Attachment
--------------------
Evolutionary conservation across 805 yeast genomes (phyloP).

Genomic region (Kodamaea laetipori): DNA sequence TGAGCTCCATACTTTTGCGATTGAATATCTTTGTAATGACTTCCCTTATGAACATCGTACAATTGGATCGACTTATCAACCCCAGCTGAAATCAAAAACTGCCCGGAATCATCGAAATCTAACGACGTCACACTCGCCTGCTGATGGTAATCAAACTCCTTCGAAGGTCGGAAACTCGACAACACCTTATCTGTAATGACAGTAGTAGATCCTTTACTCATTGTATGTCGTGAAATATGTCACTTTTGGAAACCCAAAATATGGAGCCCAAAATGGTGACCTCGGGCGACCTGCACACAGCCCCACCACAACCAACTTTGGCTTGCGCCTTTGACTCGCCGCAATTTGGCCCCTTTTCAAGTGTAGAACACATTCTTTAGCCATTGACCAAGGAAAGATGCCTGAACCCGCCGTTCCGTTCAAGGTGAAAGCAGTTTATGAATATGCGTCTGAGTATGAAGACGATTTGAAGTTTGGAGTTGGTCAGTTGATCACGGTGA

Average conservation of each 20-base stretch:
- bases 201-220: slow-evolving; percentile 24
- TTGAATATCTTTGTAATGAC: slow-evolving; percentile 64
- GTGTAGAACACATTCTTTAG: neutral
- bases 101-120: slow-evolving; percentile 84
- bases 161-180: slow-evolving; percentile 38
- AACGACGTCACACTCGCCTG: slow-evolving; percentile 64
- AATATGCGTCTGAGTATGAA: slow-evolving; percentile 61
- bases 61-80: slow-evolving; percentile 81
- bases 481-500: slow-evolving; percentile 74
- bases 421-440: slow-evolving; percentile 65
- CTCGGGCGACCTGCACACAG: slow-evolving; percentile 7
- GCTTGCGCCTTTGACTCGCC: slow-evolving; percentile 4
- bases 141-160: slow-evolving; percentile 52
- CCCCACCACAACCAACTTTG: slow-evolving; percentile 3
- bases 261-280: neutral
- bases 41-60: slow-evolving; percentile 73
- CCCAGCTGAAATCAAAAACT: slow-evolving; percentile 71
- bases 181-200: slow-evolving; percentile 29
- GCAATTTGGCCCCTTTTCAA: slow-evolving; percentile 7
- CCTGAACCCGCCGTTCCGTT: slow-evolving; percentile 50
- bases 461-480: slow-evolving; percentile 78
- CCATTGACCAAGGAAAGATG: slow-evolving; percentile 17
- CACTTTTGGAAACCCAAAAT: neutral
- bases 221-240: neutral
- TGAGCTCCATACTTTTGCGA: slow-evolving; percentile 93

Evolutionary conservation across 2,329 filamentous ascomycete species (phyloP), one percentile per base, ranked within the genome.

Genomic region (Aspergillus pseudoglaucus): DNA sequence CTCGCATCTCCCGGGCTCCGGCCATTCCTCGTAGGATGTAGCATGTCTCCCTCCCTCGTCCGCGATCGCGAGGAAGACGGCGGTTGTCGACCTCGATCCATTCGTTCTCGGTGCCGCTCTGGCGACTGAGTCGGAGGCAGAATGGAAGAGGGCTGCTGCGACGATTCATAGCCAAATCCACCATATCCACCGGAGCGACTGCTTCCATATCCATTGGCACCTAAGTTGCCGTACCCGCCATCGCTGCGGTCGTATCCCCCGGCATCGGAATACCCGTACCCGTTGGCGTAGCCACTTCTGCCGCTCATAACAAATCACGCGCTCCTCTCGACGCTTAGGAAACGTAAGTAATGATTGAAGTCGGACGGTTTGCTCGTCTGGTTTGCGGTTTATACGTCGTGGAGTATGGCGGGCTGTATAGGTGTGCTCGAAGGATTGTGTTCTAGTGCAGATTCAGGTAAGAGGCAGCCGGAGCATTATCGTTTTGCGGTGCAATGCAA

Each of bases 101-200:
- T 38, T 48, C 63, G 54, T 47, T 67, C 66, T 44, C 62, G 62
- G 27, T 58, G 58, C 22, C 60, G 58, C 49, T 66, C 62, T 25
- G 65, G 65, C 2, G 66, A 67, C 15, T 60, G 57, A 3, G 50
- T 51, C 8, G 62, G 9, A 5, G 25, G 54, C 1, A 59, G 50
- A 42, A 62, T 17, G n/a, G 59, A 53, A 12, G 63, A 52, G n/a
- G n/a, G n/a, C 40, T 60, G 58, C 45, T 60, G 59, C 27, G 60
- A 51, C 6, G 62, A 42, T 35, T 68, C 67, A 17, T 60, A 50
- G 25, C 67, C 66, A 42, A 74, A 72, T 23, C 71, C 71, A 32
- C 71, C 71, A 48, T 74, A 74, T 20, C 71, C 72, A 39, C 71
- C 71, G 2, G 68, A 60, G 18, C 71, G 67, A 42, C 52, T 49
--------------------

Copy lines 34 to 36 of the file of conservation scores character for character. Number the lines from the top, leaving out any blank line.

- G 65, G 65, C 2, G 66, A 67, C 15, T 60, G 57, A 3, G 50
- T 51, C 8, G 62, G 9, A 5, G 25, G 54, C 1, A 59, G 50
- A 42, A 62, T 17, G n/a, G 59, A 53, A 12, G 63, A 52, G n/a